Note: This ballot was opened for revision 08 and is now closed.
In discussing the Autonomic Control Plane (section 4.6), it says "is implemented as an overlay network". "Overlay" in routing documents (e.g. GMPLS) refers to an abstraction of the underlying data layer. The rtgdir reviewer (Chris) was also confused on the use of "overlay". Is your intention for the control plane to be independent of the topology of the data plane layer? For GMPLS, where the control plane and data plane are clearly separated, the control and data planes are said to be "decoupled" (control plane neighbors may not necessarily be data plane neighbors). Suggest not to use "overlay" if your intention is for it to be decoupled. If the intention is for it to reflect an (abstracted) connectivity of the data plane layer than could use '"overlay" though it would be helpful to define what is meant. Please review Chris's other comments.
Thanks for the work on this. I just have one editorial comment: - Several sections describe themselves as being for "informational purposes". Given that this is an informational document, isn't that true of all sections?
Since draft-ietf-anima-bootstrapping-keyinfra is a normative reference in this document, IDevID seems like it should be as well. That is, it seems to be used in a normative way in the same manner as the other normative references in this document. If the document were not going to have any normative references, then I think IDevID could be informative.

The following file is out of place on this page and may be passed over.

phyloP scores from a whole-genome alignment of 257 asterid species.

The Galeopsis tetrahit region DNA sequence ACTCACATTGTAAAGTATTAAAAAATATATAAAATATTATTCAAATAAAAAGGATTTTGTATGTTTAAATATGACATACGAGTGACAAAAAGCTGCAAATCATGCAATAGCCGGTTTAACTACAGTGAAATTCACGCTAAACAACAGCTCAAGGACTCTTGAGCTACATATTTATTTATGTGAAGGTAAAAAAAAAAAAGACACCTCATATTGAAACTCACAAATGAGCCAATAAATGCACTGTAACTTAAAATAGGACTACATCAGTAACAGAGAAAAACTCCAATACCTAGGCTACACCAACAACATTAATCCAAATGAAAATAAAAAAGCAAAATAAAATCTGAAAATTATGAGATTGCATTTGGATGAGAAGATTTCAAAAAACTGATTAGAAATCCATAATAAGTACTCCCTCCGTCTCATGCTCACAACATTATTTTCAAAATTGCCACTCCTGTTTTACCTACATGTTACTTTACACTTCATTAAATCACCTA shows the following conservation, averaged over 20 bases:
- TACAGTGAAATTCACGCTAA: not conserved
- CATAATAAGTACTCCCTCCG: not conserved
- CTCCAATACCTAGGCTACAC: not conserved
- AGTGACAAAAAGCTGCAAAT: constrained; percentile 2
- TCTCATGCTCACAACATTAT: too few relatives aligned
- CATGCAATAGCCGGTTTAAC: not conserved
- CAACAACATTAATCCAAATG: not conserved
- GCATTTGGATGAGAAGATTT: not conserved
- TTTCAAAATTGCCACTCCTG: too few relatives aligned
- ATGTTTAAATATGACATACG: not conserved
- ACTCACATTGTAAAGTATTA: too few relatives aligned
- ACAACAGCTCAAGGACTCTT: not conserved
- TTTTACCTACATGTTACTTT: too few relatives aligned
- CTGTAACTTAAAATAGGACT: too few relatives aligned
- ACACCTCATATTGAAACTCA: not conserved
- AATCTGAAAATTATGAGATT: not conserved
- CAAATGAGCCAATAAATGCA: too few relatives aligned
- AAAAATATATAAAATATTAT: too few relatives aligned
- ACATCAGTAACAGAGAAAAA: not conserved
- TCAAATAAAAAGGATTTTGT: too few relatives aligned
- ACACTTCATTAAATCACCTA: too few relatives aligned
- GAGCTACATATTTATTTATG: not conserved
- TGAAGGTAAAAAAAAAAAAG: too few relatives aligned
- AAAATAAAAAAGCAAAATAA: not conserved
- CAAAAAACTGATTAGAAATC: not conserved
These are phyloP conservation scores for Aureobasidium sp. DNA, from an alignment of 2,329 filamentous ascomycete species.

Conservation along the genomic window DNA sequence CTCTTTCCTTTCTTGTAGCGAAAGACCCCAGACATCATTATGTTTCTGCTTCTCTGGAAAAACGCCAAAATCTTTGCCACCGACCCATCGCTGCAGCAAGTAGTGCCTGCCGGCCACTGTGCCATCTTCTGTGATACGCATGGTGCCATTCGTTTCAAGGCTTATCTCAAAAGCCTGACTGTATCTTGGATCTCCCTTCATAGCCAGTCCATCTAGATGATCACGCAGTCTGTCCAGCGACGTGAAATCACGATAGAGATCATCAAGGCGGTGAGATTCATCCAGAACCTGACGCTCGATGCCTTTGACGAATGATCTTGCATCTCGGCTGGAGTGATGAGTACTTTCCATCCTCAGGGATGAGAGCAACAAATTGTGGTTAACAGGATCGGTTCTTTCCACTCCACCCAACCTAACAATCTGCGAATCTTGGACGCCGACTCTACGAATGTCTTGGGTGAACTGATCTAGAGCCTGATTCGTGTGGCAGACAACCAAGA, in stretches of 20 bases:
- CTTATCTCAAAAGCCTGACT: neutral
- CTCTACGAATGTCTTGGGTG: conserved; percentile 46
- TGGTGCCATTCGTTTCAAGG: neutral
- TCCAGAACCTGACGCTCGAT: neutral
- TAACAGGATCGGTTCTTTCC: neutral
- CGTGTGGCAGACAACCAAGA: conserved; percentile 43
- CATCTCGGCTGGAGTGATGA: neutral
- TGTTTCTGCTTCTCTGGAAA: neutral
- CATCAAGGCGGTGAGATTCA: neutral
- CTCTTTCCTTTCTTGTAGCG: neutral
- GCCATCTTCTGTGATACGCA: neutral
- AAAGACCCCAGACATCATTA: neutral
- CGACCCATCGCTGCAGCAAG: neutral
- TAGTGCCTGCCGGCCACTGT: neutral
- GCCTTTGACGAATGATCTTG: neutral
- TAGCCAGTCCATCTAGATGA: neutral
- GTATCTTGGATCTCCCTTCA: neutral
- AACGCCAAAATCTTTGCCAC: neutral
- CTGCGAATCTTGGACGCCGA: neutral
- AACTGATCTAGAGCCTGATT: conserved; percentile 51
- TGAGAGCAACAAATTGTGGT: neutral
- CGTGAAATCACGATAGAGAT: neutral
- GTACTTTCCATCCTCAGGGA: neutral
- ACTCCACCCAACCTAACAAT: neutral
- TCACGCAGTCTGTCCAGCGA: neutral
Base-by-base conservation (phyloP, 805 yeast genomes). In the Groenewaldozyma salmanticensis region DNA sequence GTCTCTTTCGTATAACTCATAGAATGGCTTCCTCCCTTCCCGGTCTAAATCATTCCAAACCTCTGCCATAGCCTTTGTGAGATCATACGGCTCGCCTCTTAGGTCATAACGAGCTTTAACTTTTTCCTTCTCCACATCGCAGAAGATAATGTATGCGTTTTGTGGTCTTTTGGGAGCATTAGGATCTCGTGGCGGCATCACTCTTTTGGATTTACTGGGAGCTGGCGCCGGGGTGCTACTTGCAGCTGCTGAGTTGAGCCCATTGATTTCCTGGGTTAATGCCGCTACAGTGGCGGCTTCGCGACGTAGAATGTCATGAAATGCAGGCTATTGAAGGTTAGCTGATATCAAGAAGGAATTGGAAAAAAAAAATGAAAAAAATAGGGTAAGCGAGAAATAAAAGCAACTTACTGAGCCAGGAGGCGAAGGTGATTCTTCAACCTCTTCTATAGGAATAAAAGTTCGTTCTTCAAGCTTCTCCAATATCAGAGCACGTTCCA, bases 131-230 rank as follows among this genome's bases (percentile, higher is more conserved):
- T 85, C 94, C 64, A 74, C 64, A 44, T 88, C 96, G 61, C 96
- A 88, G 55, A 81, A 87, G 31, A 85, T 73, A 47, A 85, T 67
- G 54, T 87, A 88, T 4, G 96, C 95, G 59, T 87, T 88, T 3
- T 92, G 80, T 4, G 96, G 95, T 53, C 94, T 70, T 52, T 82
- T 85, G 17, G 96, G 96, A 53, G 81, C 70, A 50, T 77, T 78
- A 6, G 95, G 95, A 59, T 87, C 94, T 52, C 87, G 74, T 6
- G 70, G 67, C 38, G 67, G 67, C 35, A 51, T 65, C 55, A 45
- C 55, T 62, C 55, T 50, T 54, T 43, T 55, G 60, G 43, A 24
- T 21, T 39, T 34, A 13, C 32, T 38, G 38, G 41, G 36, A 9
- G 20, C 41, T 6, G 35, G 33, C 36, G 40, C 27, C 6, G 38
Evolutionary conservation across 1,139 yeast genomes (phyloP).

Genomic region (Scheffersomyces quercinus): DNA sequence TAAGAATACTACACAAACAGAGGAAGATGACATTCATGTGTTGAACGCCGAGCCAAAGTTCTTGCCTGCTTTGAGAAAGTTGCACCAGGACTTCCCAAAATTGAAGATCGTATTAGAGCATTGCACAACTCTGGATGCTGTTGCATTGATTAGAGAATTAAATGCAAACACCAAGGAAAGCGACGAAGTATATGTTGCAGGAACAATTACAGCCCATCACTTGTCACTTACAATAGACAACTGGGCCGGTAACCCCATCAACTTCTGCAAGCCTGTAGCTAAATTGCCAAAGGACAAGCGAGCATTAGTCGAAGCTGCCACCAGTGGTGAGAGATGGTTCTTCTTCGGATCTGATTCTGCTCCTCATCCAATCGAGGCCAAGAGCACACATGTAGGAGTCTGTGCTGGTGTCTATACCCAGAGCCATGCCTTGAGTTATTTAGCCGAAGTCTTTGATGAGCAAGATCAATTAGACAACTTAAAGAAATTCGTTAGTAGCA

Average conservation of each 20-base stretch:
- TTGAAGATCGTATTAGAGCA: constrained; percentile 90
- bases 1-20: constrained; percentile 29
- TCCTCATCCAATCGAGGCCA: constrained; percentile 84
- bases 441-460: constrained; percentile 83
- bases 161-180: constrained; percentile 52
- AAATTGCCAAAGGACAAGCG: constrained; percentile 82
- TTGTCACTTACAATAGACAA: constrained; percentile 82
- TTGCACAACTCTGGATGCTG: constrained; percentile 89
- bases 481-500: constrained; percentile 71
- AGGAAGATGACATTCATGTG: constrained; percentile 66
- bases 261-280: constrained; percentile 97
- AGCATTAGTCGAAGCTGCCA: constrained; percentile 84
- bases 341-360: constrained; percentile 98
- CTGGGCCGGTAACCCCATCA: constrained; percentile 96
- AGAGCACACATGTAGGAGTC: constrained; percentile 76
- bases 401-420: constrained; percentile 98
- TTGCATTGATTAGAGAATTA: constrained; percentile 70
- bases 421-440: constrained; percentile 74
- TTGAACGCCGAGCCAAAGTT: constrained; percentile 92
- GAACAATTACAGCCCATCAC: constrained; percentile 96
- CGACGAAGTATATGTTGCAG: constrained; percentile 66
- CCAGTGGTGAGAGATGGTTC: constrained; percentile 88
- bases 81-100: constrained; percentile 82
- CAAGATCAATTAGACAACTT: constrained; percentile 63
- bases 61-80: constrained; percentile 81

I'm confused here ... This document describes a first, simple, implementable phase of an Autonomic Networking solution. It is expected that the experience from this phase will be used in defining updated and extended specifications over time. Some topics are considered architecturally in this document, but are not yet reflected in the implementation specifications. They are marked with an (*). This is true now, but when this document is approved, will it be published immediately (in which case, this is "truth decay", because it becomes less true in the unchanging RFC every time a topic is reflected in implementation specifications), or will it be held until all the (*)s are stable?
Removing my Discuss since the issue is addressed in the latest editor's copy. For posterity, the discuss point was: Section 9.2 says: An autonomic network consists of autonomic devices that form a distributed self-managing system. Devices within a domain share a common trust anchor and thus implicitly trust each other. [...] This seems to be a fundamental misstatement of how trust anchors work. Sharing a trust anchor means that you are willing to trust the same entity, the holder of the private key for that trust anchor. It does not imply any relationship between the two entiteis that trust the trust anchor. To be clear, I think that the authors do understand the actual trust and security situation here, and the rest of the subsection makes sense; I just think that this text needs to be changed to make the situation clear to the reader in an accurate way. and the original COMMENT (also preserved for posterity): Section 5 I think it would be good to explicitly mention that in order to provide the autonomic nature, trust is extremely coarse-grained, in that a device is either in the PKI, in which case it is (essentially) fully trusted and authorized for all actions, or it is not in the PKI and totally untrusted. Section 9.1 I think it's better to say that packets have confidentiality protection than to say that they are encrypted. I would also be reluctant to speculate too much about the possibilities for traffic analysis; as is often said, "attacks can only get better; they never get worse".